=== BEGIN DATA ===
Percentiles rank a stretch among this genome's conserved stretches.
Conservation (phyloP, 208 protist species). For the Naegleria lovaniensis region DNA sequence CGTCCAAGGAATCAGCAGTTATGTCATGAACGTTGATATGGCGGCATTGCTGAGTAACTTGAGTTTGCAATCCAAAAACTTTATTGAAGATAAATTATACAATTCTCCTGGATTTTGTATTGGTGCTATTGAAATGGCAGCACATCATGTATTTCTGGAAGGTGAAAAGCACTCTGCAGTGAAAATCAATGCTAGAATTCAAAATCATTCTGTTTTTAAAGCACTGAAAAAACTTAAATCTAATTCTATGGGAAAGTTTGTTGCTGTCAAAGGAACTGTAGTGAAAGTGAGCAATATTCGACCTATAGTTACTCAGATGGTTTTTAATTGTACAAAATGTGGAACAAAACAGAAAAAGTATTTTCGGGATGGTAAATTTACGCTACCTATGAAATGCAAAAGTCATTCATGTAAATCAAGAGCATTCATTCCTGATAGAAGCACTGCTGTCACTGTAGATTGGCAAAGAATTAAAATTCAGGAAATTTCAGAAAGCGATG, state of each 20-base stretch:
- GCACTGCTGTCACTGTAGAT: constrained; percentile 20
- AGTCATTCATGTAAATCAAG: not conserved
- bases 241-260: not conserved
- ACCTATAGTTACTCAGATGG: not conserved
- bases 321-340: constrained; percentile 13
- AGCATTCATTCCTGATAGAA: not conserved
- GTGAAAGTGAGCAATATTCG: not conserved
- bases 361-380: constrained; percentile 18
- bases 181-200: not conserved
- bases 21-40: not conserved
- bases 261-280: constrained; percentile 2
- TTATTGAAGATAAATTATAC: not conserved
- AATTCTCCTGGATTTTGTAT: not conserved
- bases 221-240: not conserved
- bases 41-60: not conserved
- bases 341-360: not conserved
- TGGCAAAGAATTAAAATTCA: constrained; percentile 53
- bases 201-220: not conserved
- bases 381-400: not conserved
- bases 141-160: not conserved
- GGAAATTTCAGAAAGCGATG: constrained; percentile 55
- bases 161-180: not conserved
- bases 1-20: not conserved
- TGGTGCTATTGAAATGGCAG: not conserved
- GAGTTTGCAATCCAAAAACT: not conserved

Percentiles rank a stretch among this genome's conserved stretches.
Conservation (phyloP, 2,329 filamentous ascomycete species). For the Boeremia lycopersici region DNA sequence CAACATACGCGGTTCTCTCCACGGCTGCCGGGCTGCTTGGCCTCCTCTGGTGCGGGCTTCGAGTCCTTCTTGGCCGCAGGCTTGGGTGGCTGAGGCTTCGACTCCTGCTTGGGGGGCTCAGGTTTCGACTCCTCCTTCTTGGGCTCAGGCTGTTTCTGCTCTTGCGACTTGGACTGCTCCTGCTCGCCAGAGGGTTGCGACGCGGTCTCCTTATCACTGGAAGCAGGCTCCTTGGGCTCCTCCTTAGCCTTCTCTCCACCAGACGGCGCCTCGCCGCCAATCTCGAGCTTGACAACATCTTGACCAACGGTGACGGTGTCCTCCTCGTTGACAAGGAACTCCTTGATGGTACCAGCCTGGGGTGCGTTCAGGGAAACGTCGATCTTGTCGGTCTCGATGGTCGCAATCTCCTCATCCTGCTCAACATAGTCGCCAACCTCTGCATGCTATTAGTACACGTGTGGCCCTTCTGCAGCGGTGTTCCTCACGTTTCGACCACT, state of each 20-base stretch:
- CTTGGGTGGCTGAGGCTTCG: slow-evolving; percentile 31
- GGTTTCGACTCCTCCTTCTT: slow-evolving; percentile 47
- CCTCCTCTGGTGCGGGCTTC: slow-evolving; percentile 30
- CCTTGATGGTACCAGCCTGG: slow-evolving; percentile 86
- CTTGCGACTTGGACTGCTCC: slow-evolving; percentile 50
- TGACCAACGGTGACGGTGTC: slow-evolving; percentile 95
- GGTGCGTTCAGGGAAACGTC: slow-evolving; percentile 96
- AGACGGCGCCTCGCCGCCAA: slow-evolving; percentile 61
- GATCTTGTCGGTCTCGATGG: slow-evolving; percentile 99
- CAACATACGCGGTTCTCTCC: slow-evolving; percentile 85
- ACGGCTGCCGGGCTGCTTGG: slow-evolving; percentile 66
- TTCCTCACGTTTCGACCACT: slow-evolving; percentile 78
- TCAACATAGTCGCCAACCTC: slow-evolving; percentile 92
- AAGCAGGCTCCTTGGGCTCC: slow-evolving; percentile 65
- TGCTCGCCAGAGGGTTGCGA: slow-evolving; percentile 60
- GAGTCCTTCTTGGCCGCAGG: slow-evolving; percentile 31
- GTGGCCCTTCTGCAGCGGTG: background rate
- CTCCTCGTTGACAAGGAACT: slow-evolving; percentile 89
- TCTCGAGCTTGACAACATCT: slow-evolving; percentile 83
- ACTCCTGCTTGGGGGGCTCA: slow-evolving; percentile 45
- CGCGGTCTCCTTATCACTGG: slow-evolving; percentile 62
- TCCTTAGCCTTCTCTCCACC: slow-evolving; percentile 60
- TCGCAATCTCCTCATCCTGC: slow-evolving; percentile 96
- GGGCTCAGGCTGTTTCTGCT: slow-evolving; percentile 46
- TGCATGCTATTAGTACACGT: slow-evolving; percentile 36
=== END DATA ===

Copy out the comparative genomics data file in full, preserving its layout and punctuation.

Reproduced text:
Percentiles rank a stretch among this genome's conserved stretches.
Conservation (phyloP, 208 protist species). For the Naegleria lovaniensis region DNA sequence CGTCCAAGGAATCAGCAGTTATGTCATGAACGTTGATATGGCGGCATTGCTGAGTAACTTGAGTTTGCAATCCAAAAACTTTATTGAAGATAAATTATACAATTCTCCTGGATTTTGTATTGGTGCTATTGAAATGGCAGCACATCATGTATTTCTGGAAGGTGAAAAGCACTCTGCAGTGAAAATCAATGCTAGAATTCAAAATCATTCTGTTTTTAAAGCACTGAAAAAACTTAAATCTAATTCTATGGGAAAGTTTGTTGCTGTCAAAGGAACTGTAGTGAAAGTGAGCAATATTCGACCTATAGTTACTCAGATGGTTTTTAATTGTACAAAATGTGGAACAAAACAGAAAAAGTATTTTCGGGATGGTAAATTTACGCTACCTATGAAATGCAAAAGTCATTCATGTAAATCAAGAGCATTCATTCCTGATAGAAGCACTGCTGTCACTGTAGATTGGCAAAGAATTAAAATTCAGGAAATTTCAGAAAGCGATG, state of each 20-base stretch:
- GCACTGCTGTCACTGTAGAT: constrained; percentile 20
- AGTCATTCATGTAAATCAAG: not conserved
- bases 241-260: not conserved
- ACCTATAGTTACTCAGATGG: not conserved
- bases 321-340: constrained; percentile 13
- AGCATTCATTCCTGATAGAA: not conserved
- GTGAAAGTGAGCAATATTCG: not conserved
- bases 361-380: constrained; percentile 18
- bases 181-200: not conserved
- bases 21-40: not conserved
- bases 261-280: constrained; percentile 2
- TTATTGAAGATAAATTATAC: not conserved
- AATTCTCCTGGATTTTGTAT: not conserved
- bases 221-240: not conserved
- bases 41-60: not conserved
- bases 341-360: not conserved
- TGGCAAAGAATTAAAATTCA: constrained; percentile 53
- bases 201-220: not conserved
- bases 381-400: not conserved
- bases 141-160: not conserved
- GGAAATTTCAGAAAGCGATG: constrained; percentile 55
- bases 161-180: not conserved
- bases 1-20: not conserved
- TGGTGCTATTGAAATGGCAG: not conserved
- GAGTTTGCAATCCAAAAACT: not conserved

Percentiles rank a stretch among this genome's conserved stretches.
Conservation (phyloP, 2,329 filamentous ascomycete species). For the Boeremia lycopersici region DNA sequence CAACATACGCGGTTCTCTCCACGGCTGCCGGGCTGCTTGGCCTCCTCTGGTGCGGGCTTCGAGTCCTTCTTGGCCGCAGGCTTGGGTGGCTGAGGCTTCGACTCCTGCTTGGGGGGCTCAGGTTTCGACTCCTCCTTCTTGGGCTCAGGCTGTTTCTGCTCTTGCGACTTGGACTGCTCCTGCTCGCCAGAGGGTTGCGACGCGGTCTCCTTATCACTGGAAGCAGGCTCCTTGGGCTCCTCCTTAGCCTTCTCTCCACCAGACGGCGCCTCGCCGCCAATCTCGAGCTTGACAACATCTTGACCAACGGTGACGGTGTCCTCCTCGTTGACAAGGAACTCCTTGATGGTACCAGCCTGGGGTGCGTTCAGGGAAACGTCGATCTTGTCGGTCTCGATGGTCGCAATCTCCTCATCCTGCTCAACATAGTCGCCAACCTCTGCATGCTATTAGTACACGTGTGGCCCTTCTGCAGCGGTGTTCCTCACGTTTCGACCACT, state of each 20-base stretch:
- CTTGGGTGGCTGAGGCTTCG: slow-evolving; percentile 31
- GGTTTCGACTCCTCCTTCTT: slow-evolving; percentile 47
- CCTCCTCTGGTGCGGGCTTC: slow-evolving; percentile 30
- CCTTGATGGTACCAGCCTGG: slow-evolving; percentile 86
- CTTGCGACTTGGACTGCTCC: slow-evolving; percentile 50
- TGACCAACGGTGACGGTGTC: slow-evolving; percentile 95
- GGTGCGTTCAGGGAAACGTC: slow-evolving; percentile 96
- AGACGGCGCCTCGCCGCCAA: slow-evolving; percentile 61
- GATCTTGTCGGTCTCGATGG: slow-evolving; percentile 99
- CAACATACGCGGTTCTCTCC: slow-evolving; percentile 85
- ACGGCTGCCGGGCTGCTTGG: slow-evolving; percentile 66
- TTCCTCACGTTTCGACCACT: slow-evolving; percentile 78
- TCAACATAGTCGCCAACCTC: slow-evolving; percentile 92
- AAGCAGGCTCCTTGGGCTCC: slow-evolving; percentile 65
- TGCTCGCCAGAGGGTTGCGA: slow-evolving; percentile 60
- GAGTCCTTCTTGGCCGCAGG: slow-evolving; percentile 31
- GTGGCCCTTCTGCAGCGGTG: background rate
- CTCCTCGTTGACAAGGAACT: slow-evolving; percentile 89
- TCTCGAGCTTGACAACATCT: slow-evolving; percentile 83
- ACTCCTGCTTGGGGGGCTCA: slow-evolving; percentile 45
- CGCGGTCTCCTTATCACTGG: slow-evolving; percentile 62
- TCCTTAGCCTTCTCTCCACC: slow-evolving; percentile 60
- TCGCAATCTCCTCATCCTGC: slow-evolving; percentile 96
- GGGCTCAGGCTGTTTCTGCT: slow-evolving; percentile 46
- TGCATGCTATTAGTACACGT: slow-evolving; percentile 36